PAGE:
Ogden Mills Phipps, the patriarch of a thoroughbred-breeding dynasty and scion of the Carnegie Steel empire, has died. He was 75.
He died Wednesday at New York Presbyterian Hospital in New York City, the Jockey Club, a group that oversees the breeding industry, said in a statement. No cause was given.
Phipps, or “Dinny” as his friends called him, had run Bessemer Trust Co., a New York-based wealth management firm with more than $100 billion in assets, for two decades and remained a board member until last year.
But he is perhaps better known as the head of the racing stable that won a Kentucky Derby in 2013, came within a coin-toss of owning the legendary Secretariat some five decades ago and raced hundreds of top thoroughbreds across the country under its famed black and cherry-red silks.
The Phipps family has been royalty in New York horse-racing since the 1920s, dating back to the years after Phipps’s great-grandfather, Henry Phipps, sold his stake in the steel powerhouse that he had co-founded with his friend Andrew Carnegie. Some of the proceeds from the sale went into the founding of Bessemer Trust; some went into horse-racing. Ogden Mills Phipps, who took over the racing stable from his father, Ogden Phipps, was chairman of New York-based Jockey Club and years earlier had also sat atop the New York Racing Association’s Board of Trustees.
“He was a larger than life character,” said Dixon Boardman, founder of Optima Fund Management and Phipps’s longtime friend. “Very beloved everywhere he went, whether it was on the race track, or business at Bessemer, or on the golf course, or while fishing, which was one of his great passions.”
Bessemer Trust, while not as well-known as some of Wall Street’s flashier firms, has quietly been a major player in the wealth-management industry for years. As of 2015, the firm ranked fourth by assets under advisement among firms worldwide that cater to wealthy families, behind the private banks of HSBC Holdings, Citigroup, and Northern Trust Corp., according to data compiled by Bloomberg.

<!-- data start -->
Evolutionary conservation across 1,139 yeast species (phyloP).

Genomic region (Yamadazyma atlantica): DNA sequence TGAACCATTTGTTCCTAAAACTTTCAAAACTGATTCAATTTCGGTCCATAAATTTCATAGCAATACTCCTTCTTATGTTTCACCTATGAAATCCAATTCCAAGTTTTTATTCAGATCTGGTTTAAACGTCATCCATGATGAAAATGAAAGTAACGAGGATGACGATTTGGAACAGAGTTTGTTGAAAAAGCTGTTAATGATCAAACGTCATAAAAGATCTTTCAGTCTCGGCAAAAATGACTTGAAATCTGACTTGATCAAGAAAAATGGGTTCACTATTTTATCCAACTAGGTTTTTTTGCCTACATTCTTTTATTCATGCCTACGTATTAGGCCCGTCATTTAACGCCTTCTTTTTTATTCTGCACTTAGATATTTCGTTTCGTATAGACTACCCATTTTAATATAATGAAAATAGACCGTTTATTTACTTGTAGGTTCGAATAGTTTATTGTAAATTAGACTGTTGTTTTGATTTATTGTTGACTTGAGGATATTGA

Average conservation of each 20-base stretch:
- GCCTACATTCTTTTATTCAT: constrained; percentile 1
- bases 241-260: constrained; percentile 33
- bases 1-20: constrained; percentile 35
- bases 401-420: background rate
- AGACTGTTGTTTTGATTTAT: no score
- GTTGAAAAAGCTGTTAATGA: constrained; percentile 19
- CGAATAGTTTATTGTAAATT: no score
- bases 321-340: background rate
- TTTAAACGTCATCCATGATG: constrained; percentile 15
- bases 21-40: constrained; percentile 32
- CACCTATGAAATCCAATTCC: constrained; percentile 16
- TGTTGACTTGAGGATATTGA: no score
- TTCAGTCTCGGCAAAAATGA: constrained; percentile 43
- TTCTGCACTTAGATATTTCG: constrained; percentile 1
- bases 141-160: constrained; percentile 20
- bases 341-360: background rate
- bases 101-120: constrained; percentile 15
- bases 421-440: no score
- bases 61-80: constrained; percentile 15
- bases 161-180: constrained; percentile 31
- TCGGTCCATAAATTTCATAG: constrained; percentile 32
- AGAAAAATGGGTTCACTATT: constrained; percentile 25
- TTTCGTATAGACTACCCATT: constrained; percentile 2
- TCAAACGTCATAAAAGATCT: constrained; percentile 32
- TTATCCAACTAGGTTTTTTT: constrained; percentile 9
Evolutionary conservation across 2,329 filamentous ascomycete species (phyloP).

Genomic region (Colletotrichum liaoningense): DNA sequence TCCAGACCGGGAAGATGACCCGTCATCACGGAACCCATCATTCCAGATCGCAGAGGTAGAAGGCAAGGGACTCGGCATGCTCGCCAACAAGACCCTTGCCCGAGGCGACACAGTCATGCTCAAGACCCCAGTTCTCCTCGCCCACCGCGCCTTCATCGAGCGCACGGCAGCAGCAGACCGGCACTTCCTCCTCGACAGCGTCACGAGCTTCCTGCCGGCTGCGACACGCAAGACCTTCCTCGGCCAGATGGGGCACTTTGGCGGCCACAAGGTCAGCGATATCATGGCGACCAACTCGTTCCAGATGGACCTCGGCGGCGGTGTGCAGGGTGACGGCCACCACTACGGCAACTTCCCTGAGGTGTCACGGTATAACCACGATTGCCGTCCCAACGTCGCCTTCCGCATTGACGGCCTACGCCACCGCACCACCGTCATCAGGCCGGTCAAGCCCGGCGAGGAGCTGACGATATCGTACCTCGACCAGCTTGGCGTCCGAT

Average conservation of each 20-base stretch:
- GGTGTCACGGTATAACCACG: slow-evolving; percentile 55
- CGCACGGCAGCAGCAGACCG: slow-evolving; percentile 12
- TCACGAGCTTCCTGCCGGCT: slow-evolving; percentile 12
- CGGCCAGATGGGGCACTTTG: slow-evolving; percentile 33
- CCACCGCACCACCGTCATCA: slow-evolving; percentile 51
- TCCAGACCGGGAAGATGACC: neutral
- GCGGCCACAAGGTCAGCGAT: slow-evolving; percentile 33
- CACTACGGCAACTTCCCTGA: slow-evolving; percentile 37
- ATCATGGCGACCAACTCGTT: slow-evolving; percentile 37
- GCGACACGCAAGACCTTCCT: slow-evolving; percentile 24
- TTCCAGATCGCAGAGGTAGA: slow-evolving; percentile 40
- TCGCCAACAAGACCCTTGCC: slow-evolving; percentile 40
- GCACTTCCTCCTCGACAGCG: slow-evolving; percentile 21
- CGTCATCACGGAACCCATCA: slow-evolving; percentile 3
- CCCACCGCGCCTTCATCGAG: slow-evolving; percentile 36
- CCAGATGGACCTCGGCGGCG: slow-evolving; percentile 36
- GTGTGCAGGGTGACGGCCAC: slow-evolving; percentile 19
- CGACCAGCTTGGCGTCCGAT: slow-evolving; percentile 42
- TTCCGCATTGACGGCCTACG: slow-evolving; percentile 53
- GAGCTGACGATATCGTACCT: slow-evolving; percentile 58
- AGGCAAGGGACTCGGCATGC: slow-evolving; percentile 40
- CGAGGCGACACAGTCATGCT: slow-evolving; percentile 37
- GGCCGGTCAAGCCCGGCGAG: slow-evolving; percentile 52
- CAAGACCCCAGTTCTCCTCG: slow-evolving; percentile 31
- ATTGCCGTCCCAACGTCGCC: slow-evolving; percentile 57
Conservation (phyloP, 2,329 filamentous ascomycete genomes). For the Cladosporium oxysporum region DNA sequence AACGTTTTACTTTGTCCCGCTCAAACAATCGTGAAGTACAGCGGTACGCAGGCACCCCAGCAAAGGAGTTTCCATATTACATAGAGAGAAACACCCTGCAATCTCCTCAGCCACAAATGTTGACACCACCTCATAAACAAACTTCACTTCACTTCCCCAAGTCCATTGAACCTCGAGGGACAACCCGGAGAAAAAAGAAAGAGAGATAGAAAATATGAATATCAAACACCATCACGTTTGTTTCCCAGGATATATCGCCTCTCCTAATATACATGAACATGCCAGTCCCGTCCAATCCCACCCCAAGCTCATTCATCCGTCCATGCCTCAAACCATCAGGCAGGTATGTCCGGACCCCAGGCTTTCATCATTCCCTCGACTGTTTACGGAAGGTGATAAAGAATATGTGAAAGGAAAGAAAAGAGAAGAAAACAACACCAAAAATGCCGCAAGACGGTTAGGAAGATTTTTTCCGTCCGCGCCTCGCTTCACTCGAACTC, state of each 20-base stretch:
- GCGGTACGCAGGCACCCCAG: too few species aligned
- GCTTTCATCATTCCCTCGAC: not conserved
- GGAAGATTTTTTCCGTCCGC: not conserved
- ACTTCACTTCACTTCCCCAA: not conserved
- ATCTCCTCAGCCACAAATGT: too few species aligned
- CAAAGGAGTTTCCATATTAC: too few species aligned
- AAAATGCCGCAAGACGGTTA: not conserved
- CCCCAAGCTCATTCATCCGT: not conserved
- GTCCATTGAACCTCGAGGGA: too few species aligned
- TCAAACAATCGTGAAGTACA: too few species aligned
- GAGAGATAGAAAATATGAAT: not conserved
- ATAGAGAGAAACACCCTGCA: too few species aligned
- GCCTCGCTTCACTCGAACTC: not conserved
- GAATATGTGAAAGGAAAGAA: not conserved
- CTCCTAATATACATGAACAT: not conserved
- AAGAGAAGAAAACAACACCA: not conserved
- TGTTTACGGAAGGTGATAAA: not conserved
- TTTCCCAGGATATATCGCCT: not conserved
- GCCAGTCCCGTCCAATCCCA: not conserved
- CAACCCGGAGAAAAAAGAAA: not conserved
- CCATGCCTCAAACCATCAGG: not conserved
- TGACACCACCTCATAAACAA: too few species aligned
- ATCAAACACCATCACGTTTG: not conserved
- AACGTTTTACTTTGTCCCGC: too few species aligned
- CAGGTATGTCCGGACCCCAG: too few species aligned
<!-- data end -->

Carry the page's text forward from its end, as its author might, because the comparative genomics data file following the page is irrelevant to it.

“Dinny’s strong leadership and unwavering integrity helped make Bessemer the successful firm that it is,” said Stuart S. Janney III, his cousin and Bessemer’s current chairman.
The family’s horse-racing operation has never been flashy either, eschewing the kind of high-profile purchases of multimillion-dollar young racehorses that others have made in a bid to capture the Kentucky Derby. Phipps would get a Derby trophy, nonetheless, when Orb, a product of the family’s breeding operation, splashed home to victory in 2013.
Decades earlier, the Phippses famously missed out on the chance to own Secretariat when a coin toss conducted with an associate in the breeding industry earned them a non-descript filly instead of the horse that would go on to dominate the 1973 Triple Crown.
“He was really all about the good of the sport,” said Jerry Bailey, a retired hall of fame jockey who rode for Phipps and is now a racing analyst for NBC.
Ogden Mills Phipps was born Sept. 18, 1940, in New York, according to Marquis Who’s Who. His parents were Ogden Phipps and the former Lillian Stokes Bostwick.
He attended Deerfield Academy in Deerfield, Massachusetts, and Yale University, in New Haven, Connecticut, where he received a bachelor of arts degree in 1963.
In addition to golf and fishing, he was a court tennis player and is slated to be inducted into the International Court Tennis Hall of Fame this summer, as his father was in 2001.
Phipps is survived by his wife of 46 years, the former Andrea Broadfoot, and children Kayce, Kelley, Lilly, Daisy, Samantha and Ogden, according to the statement.